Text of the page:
is there is an order for which meds are to be tried first?
      which meds in your view have been the most successful in treating some symptoms?.is there a page with these things online?
      I tried a low dose of diazepam and the day after my symptoms where very high again so I stopped, same thing with an antidepressant.
      Having said all of this I will like to share some hopeful news too:  I have been fortunate to have had days with almost no symptoms, have traveled extensively, managed to finish my BA in fine arts, lived in various countries, got my drivers license, can now read (even though i get confused sometimes), I can hold conversations much better (less DP), at the beginning of this disorder my life was very very miserable now its a lot better.
      Thank you for reading.
       
    • By justaman
      I took hppd about 2 months ago and ever since I’ve been very aware of what I’m seeing. Like at night when I’m in the car driving, I’m not sure if it’s been there before but street lights or any sort of light kinda has a glare to it, like very shiny and has like a glow to it. I’ve noticed that when I look at the moon. There’s another moon next to it but half of the size, like a glare. I suck at explaining but am I getting hppd or is all this normal? I’ve been stressing over This for a while now and I’m going to a psychologist to get checked out. 
       
      I forgot to mention that I only taken lsd once. I’ve only smoked weed before . 
Cal_HPPD

Can anyone relate to these symptoms? Confirm my diagnosis?

3 posts in this topic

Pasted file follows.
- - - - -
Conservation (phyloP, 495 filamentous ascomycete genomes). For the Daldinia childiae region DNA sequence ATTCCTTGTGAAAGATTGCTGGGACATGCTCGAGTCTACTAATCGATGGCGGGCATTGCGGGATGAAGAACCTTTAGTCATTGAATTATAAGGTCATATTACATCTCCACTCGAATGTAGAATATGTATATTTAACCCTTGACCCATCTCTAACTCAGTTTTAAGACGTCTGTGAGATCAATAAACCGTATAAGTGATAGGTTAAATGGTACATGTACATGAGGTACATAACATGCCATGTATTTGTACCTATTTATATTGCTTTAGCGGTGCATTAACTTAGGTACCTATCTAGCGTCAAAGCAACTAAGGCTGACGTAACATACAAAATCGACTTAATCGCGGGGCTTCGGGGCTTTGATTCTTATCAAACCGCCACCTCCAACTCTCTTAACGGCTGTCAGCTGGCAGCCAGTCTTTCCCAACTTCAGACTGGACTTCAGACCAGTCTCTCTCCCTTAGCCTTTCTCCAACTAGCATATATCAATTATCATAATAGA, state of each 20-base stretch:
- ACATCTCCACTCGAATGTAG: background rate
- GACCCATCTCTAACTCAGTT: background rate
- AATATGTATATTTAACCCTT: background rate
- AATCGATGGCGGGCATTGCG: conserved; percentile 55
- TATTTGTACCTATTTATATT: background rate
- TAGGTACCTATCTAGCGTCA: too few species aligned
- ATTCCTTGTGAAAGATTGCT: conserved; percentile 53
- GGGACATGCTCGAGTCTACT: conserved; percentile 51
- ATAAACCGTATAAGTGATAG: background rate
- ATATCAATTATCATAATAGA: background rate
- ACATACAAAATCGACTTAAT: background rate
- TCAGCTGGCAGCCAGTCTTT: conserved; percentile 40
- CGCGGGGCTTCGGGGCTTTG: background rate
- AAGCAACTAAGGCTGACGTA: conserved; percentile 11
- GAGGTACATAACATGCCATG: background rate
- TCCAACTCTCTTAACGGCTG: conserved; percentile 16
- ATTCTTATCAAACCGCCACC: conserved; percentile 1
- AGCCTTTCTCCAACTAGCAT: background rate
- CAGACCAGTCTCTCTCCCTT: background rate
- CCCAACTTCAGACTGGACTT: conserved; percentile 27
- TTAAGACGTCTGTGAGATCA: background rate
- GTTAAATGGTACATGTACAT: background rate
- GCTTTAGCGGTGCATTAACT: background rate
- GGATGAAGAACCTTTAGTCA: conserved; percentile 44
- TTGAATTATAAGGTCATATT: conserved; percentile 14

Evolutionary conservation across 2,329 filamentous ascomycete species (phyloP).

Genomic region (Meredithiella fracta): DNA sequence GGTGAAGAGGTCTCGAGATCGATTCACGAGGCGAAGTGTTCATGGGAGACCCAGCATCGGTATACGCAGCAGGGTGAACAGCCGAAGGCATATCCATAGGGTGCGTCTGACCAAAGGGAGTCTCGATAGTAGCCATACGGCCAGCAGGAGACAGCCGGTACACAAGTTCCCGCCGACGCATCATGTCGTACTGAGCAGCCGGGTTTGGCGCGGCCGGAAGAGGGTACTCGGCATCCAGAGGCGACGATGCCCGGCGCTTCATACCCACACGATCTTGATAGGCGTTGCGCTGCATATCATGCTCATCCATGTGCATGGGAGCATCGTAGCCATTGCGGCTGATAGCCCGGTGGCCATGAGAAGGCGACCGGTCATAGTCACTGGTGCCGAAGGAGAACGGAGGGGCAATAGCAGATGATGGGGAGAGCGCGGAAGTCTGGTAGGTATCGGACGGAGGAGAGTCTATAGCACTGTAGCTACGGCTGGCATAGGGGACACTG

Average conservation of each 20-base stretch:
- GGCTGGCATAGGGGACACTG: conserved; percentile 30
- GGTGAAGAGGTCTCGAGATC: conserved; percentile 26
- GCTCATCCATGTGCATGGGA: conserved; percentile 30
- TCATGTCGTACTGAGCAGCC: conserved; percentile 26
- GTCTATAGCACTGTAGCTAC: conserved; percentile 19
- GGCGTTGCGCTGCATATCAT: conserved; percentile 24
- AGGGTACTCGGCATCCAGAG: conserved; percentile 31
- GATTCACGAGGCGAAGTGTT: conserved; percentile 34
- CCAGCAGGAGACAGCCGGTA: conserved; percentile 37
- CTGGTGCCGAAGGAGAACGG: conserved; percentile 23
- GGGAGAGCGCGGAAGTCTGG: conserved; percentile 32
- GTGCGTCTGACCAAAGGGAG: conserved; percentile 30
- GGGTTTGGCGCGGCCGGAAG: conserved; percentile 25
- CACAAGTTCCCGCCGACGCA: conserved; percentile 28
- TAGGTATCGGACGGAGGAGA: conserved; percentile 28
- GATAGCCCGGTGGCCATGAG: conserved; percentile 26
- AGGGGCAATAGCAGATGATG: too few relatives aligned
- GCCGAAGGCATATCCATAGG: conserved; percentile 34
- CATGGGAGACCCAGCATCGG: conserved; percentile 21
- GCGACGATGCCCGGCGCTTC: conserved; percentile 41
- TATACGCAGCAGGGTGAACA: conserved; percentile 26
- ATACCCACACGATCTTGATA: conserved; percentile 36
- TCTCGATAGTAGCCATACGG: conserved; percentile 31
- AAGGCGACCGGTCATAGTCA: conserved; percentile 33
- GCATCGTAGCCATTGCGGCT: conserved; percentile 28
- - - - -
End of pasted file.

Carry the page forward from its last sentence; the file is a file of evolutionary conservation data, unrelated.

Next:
I've had what i believe to be HPPD for about 3 years now, after a slew of mushroom trips around age 15. I cant pinpoint exactly when i started showing symptoms because i feel they came on very subtly and gradually, and after 3 long years, seem to still be worsening. I remember the first thing i noticed was a light visual snow or static fuzziness that i could only see at night or in dark places, then slowly it started becoming more noticeable with time. I would start then seeing the visual snow or static fuzziness during the day time, most noticeably when looking at something solid and with minimal detail, like a wall or a cloudless sky. The trend of it getting worse continued, i would start getting progressively stronger tracer vision, beginning with things like car and street lights at night. As before, over a few months these symptoms began to translate over to during the day time. Now its to the point where i get tracers as simply as slowly running my hand past my eyes, and the visual snow is strong like what you see on a television that isn't getting any signal. The visual snow even forms into psychedelic shapes sometimes, spirals and things that look like your phone screen when there is grease on it. This is most often at night and in the morning when i am tired, but is not limited to that. When i close my eyes all i can see are these weird colorful randomly moving shapes and images. If i do something like read a book or read something on my computer, when i close my eyes i just see randomly occurring letters and numbers, and this lasts for 15 minutes or so. Florescent lights make all the symptoms particularly strong, so you can imagine school was quite difficult.There are halos around almost everything i look at, especially letters and numbers. My memory and ability to think straight and clearly feels like its degenerating. I cant focus on anything, and having ADHD doesn't help aha. I've also dealt with things anxiety and depression and depersonalization and severe migraines so that cant be helping. Ive completely stopped all substances except alcohol, the occasional cigarette and the occasional joint to help deal with the stress. But i used all 3 of these things and more up until about a year ago. none of it was hallucinogenic though